• (From 8 June 2015),15 prohibit "any rule in licensing agreements, in scheme rules…and in agreements…between card acquirers and payees preventing payees from steering consumers to the use of any payment instrument preferred by the payee". Payees will also be forbidden from "treating card-based payment instruments of a given payment card scheme more or less favourably than others".

Final Thoughts

The Regulation should be read alongside, and interpreted with, the proposed second Payment Services Directive (PSD2) (for further information, read our Client Alert here). The legislative proposals for PSD2 were published at the same time as the European Commission adopted proposals for the Regulation. PSD2 will ban surcharges16 for card-based payment transactions, which the Commission argues will no longer be justified after interchange fees are capped by the Regulation because merchants' costs for card-based transactions will reduce. These changes are intended by the European institutions to form part of a cohesive legislative whole that will enhance consumer protection, lower prices and fees, and ensure the continued development of the internal market in respect of payment services over time.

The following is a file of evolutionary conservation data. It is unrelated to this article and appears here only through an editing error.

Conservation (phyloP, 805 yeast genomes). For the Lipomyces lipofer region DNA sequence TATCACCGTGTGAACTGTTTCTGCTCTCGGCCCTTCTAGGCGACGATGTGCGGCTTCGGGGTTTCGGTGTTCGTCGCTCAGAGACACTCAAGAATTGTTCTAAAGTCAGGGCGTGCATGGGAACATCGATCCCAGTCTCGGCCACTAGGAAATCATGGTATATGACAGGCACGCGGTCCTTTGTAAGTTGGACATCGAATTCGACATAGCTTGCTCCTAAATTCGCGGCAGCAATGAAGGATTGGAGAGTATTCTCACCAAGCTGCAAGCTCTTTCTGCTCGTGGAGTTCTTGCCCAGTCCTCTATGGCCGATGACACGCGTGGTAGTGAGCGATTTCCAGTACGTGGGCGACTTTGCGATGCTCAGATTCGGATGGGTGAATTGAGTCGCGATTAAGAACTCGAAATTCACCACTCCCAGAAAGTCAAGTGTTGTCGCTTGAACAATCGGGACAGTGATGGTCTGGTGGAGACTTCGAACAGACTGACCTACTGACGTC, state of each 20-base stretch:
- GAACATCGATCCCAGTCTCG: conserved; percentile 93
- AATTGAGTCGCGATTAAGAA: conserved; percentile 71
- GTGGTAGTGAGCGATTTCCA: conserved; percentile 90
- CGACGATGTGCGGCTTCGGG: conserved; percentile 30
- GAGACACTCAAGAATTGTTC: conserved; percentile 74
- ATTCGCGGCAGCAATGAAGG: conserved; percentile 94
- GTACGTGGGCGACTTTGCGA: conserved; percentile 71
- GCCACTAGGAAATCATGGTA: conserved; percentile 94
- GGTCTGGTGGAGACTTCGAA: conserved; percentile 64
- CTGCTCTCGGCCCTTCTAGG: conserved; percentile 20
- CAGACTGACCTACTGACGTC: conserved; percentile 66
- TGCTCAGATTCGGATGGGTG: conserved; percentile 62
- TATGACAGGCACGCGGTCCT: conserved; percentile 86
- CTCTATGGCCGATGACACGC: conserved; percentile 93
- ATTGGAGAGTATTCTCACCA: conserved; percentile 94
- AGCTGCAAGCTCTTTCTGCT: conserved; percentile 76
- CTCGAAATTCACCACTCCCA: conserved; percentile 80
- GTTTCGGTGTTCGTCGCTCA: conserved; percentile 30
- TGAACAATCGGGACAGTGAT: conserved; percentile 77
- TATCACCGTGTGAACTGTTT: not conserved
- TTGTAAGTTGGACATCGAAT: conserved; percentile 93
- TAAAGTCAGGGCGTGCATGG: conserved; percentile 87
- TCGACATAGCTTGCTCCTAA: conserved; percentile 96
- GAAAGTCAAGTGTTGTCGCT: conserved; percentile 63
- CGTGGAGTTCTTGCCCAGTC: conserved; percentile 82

This client alert is correct as at 19 May 2015.

  1. See recital 8 to the Regulation.
  2. The Regulation gives the European Banking Authority (EBA) the power, after consulting an advisory panel, to develop draft regulatory technical standards, which establish the requirements to be complied with by payment card schemes and processing entities to ensure they operate separately. The EBA is required to submit its drafts to the European Commission within 6 months of the Regulation coming into force, for possible adoption by the Commission. ‘Level 3' Guidance may also be developed by the EBA; and the competent authorities of the EEA's Member States may develop guidance of their own.
  3. See article 1 of the Regulation.
  4. See article 2 of the Regulation.